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BioculturalEvolution


Gene-culture co-evolution-When biology and culture interact and modify selection pressures.

What an indiviual learns depends on the genotype.Also, the selction process which acts on the genetic system may be modified by the spread of the cultural trait.

One example is human diet. Social behavior and the usage of tools led to larger body size and a change in diet from plants to more protein.


 Factors Gene-Culture ModelsEdit

1. Dynamic models address basic information on adaptations of phenotypic plasticity like learning and culture, or the nature of climate interactions.

2. Culture can generate new mechanisms such as group selection, within an evolutionary process.

3. Time lags between genetic and cultural transmission may develop toward the action of a selected trait.

4. There is a possibility for the occurrence of nonrandom gene/culture associations which would impact selection response.

5. Strong influences on behavior and rapid diffusion, in which some cultures may have a higher selection pressures for some traits compared to others. 

Mechanisms for Gene-Culture EvolutionEdit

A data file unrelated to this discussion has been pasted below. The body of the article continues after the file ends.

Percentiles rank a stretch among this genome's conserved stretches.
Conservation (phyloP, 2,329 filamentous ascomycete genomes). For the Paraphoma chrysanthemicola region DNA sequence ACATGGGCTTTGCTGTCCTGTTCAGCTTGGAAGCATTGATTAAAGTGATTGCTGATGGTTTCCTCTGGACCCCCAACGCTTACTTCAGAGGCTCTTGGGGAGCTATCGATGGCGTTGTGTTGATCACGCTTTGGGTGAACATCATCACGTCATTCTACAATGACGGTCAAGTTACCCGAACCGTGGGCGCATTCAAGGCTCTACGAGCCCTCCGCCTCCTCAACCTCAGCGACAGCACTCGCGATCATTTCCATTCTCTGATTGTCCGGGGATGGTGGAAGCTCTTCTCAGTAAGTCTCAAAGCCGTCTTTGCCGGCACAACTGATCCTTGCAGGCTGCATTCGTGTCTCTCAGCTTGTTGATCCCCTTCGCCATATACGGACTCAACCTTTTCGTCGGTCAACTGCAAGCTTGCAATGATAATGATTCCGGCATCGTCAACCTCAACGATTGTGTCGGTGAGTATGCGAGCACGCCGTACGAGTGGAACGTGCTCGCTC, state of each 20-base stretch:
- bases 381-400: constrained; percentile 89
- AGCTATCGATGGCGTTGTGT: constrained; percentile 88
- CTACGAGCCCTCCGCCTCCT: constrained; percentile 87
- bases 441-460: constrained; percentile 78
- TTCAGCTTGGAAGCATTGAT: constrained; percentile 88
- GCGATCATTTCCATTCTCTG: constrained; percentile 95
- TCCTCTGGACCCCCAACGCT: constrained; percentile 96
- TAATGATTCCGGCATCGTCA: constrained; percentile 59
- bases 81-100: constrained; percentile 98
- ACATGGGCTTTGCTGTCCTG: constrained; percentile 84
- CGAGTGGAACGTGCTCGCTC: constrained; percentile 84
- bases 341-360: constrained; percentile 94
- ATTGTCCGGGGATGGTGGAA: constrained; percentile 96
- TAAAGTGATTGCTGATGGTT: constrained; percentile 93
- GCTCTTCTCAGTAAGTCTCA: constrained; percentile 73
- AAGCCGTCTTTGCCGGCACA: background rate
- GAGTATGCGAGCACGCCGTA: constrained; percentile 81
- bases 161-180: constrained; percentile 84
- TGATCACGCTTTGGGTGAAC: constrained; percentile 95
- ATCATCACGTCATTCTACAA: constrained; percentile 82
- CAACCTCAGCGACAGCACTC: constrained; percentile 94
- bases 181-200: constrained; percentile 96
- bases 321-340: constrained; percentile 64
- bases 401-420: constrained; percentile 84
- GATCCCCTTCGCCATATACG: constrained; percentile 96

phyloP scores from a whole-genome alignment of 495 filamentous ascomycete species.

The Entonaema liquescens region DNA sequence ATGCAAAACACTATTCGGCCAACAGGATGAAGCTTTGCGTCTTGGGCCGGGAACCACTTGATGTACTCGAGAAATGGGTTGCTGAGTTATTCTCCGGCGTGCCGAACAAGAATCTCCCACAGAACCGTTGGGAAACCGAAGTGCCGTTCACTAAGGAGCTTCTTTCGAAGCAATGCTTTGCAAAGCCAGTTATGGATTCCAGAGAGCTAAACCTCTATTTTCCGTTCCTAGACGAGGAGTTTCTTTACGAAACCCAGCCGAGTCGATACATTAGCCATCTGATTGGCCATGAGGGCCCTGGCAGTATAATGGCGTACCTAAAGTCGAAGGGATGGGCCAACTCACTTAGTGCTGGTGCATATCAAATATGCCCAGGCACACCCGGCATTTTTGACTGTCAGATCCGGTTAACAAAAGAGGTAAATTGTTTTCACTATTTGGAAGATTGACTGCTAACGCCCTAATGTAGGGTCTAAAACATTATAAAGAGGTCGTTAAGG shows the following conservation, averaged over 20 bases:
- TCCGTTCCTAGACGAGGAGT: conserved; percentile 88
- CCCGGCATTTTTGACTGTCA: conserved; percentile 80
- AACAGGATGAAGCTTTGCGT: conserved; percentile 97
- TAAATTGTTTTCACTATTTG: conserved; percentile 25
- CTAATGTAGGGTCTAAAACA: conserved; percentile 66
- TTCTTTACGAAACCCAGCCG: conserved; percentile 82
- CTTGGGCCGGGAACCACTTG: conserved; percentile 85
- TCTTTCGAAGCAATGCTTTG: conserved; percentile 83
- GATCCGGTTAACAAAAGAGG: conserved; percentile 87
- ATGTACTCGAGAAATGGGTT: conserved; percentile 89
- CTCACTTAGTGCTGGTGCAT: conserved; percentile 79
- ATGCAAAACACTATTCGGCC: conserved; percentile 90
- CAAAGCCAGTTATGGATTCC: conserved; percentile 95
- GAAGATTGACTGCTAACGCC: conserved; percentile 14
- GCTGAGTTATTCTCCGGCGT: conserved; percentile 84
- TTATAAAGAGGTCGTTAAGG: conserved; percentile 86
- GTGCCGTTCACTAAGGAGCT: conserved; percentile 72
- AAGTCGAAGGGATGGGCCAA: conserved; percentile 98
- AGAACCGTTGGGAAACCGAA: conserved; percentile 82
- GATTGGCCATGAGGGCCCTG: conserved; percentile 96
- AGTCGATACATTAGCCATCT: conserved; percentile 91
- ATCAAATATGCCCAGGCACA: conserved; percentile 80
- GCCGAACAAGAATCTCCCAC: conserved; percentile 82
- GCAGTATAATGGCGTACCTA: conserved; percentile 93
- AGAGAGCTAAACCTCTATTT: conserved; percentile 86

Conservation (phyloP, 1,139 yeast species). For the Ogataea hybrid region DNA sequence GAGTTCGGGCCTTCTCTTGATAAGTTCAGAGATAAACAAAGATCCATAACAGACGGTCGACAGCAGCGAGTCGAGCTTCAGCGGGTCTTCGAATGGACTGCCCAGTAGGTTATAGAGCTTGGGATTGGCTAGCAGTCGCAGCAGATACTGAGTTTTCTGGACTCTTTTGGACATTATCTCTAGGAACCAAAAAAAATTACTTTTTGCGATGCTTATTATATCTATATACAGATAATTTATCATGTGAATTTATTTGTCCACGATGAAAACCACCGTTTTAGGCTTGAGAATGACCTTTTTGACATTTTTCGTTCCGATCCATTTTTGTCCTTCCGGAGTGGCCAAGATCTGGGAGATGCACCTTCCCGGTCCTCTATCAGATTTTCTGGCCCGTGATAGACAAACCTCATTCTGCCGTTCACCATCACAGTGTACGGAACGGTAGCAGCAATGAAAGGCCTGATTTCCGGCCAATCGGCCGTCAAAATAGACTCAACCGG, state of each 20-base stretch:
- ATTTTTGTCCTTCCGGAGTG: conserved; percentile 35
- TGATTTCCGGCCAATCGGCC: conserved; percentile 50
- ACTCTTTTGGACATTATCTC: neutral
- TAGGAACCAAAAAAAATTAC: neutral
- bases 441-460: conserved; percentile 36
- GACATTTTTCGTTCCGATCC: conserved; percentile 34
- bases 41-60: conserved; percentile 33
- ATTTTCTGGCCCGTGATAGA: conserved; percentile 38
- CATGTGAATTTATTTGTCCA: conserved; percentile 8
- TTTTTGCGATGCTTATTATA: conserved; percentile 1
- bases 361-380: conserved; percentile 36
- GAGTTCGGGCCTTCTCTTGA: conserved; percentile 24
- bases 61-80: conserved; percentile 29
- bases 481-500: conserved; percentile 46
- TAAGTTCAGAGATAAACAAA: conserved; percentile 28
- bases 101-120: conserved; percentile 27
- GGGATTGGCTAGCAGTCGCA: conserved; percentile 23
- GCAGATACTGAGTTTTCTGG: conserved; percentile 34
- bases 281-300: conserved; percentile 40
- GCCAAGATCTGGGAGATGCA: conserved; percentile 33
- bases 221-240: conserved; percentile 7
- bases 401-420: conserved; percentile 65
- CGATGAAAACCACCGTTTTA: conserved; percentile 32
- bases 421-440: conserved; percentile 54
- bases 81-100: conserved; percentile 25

Natural Selection: Results in behavior more adapted to certain environments

Random Variation: Resutls in errors of display or recall of information and learning. Similar to a genetic mutation.

Cultural Drift: Frequncy of cultural traits subject to fluctuations within a population due to chance variations of observation and transmission.

Guided Variation: Cultural traits may develop withina population due to individual learning, which is then passed on to others in that population.

Biased Transmission: Occur when some variations of traits or behaviors are favored more than others within a population.

Gene- culture

Cartoon representing "Biased Transmission"

Demographic Transition - This refers a process that in certain situations, cultural evolution can actually influence the selection of traits that are "genetically maladaptive" (Boyd & Richardson, 2005, p. 172).  For instance, decreasing birth rates in industrialized countries/societies. Gene-Culture coevolution/dual inheritance believe that this phenomenon - a demographic transition - could be the result of a "prestige bias, where individuals that forgo reproduction to gain more influence in industrial societies are more likely to be chosen as cultural models". (Boyd & Richerson, 1985, p. 201).


  1. Boyd, R. and P. J. Richerson. 1985. Culture and the Evolutionary Process. Chicago: University of Chicago Press. pp. 199-202.
  2. Jump up ^ Richerson, P. J. and R. Boyd. 2005. Not By Genes Alone: How Culture Transformed Human Evolution. Chicago: University of Chicago Press. pp. 169-182.

ReferencesEdit

Feldman, M. & Laland, K. (1996). Gene-culture coevolutionary theory. TREE, 11(11): 453-457.http://lalandlab.st-andrews.ac.uk/niche/pdf/Publication24.pdf

http://en.wikipedia.org/wiki/Dual_inheritance_theory

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